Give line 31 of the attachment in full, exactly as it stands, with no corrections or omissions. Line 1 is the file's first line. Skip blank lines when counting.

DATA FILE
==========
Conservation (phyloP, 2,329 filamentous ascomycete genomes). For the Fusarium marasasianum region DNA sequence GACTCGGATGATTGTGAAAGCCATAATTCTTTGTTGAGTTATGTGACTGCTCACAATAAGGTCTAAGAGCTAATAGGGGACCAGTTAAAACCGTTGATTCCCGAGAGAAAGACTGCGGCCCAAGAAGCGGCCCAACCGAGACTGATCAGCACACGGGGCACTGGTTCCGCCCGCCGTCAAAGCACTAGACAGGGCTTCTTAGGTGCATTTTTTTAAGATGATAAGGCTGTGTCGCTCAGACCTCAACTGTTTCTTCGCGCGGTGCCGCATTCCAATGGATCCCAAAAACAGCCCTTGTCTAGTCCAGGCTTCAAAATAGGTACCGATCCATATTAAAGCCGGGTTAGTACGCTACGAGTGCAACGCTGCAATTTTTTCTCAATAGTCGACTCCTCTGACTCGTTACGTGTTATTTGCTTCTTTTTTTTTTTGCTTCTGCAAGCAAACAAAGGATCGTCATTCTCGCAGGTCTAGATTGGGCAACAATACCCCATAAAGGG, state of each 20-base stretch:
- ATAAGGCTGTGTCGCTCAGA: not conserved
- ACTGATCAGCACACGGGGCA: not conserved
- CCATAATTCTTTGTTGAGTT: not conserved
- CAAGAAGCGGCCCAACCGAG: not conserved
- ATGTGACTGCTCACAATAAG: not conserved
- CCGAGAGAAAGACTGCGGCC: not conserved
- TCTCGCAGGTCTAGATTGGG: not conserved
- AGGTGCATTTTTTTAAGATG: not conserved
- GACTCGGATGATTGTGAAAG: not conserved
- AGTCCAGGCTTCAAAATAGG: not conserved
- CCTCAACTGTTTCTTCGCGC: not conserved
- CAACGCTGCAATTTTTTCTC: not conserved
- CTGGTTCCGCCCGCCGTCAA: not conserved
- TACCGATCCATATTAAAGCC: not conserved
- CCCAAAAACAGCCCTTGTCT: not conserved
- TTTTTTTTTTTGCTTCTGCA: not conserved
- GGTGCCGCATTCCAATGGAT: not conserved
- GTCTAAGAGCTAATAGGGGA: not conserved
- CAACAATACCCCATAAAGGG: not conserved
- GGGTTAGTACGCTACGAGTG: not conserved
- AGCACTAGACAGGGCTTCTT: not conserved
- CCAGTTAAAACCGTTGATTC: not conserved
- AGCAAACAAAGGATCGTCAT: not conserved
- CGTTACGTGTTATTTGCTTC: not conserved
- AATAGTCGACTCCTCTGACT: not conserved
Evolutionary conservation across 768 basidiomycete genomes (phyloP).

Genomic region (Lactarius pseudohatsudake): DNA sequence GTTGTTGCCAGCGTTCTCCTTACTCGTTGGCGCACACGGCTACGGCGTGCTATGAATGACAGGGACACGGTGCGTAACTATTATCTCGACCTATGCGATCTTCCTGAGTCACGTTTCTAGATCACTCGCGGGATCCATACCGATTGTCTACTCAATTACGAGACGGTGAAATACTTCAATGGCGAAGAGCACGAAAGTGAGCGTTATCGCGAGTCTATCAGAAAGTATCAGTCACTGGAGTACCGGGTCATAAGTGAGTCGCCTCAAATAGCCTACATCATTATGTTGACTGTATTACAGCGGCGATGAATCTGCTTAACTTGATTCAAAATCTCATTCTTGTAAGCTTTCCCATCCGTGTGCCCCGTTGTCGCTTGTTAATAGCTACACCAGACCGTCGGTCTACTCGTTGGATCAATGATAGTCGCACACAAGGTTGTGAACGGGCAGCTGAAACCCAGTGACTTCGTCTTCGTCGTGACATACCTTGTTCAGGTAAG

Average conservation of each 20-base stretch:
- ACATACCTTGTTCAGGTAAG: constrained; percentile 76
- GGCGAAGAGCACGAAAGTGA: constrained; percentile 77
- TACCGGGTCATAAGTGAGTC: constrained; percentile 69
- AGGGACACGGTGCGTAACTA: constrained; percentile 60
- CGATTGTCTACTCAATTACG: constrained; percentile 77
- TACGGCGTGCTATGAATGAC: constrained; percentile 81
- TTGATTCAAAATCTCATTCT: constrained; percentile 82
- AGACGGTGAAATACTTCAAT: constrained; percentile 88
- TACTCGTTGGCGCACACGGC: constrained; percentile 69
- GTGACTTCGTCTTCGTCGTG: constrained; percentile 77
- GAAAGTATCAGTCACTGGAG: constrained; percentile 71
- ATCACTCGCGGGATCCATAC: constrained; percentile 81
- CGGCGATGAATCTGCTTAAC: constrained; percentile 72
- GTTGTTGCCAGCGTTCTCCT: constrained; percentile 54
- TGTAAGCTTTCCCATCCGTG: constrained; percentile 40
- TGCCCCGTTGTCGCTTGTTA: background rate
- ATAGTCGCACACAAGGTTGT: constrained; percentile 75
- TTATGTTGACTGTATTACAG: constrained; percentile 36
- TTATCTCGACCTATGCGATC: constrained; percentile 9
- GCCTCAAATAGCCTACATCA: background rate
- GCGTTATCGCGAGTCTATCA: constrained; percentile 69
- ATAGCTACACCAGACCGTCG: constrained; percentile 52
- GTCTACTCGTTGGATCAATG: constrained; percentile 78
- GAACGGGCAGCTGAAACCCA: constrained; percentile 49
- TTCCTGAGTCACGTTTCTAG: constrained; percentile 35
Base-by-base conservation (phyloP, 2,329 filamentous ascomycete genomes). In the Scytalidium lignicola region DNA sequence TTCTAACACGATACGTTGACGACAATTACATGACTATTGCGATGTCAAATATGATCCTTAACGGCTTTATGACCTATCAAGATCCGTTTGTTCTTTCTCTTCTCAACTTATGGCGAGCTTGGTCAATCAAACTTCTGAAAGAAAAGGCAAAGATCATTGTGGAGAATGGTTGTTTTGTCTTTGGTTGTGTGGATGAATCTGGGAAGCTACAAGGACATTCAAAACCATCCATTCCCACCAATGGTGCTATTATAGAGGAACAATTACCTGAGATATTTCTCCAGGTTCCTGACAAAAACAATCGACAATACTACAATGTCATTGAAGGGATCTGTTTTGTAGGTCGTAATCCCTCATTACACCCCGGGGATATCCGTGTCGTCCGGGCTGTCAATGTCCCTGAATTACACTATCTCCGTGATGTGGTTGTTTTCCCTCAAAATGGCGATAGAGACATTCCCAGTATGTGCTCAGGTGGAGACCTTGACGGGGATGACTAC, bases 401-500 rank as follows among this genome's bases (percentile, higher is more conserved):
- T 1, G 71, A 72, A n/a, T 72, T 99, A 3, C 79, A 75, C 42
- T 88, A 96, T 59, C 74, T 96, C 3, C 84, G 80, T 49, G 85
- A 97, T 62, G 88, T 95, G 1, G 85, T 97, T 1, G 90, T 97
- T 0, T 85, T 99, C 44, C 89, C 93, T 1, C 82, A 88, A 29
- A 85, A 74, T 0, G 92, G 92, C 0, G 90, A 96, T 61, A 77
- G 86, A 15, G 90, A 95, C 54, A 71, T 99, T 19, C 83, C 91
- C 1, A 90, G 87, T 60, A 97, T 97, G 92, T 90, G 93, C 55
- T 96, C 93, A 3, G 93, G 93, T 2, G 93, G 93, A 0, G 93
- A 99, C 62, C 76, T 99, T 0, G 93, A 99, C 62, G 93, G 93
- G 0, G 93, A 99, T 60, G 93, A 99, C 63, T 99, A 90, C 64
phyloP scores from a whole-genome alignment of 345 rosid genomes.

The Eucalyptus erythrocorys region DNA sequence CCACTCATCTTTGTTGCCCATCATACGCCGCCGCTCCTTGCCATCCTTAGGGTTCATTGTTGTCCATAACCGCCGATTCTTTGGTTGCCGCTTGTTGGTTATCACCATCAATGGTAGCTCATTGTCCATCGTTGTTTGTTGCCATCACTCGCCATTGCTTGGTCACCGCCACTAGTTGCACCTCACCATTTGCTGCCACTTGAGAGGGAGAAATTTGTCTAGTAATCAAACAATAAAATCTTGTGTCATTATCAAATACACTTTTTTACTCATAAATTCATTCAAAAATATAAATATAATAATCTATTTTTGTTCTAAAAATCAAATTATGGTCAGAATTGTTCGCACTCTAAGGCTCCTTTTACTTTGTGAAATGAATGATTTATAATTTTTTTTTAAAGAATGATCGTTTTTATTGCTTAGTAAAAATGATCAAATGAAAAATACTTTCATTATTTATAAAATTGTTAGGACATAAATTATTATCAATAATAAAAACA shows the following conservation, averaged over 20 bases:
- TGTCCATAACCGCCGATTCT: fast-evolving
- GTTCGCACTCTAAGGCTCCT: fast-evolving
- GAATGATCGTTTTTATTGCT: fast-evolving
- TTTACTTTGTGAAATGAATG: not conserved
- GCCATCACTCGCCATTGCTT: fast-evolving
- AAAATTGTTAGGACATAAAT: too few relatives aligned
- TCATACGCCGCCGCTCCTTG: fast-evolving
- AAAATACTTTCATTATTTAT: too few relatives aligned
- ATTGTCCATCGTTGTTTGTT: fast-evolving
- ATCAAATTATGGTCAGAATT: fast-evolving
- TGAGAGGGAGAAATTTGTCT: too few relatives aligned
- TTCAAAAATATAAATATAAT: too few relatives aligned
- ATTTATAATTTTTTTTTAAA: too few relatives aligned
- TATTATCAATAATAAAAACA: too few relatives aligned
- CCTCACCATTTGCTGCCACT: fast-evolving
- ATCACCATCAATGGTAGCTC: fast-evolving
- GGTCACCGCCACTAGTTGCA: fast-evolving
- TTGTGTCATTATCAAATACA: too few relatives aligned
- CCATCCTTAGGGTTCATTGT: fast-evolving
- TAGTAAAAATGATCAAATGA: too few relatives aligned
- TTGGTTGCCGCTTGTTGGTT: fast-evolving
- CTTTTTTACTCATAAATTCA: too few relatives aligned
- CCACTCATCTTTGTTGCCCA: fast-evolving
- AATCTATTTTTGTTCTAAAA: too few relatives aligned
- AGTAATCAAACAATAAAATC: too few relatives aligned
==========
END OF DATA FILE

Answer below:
- GGCGAAGAGCACGAAAGTGA: constrained; percentile 77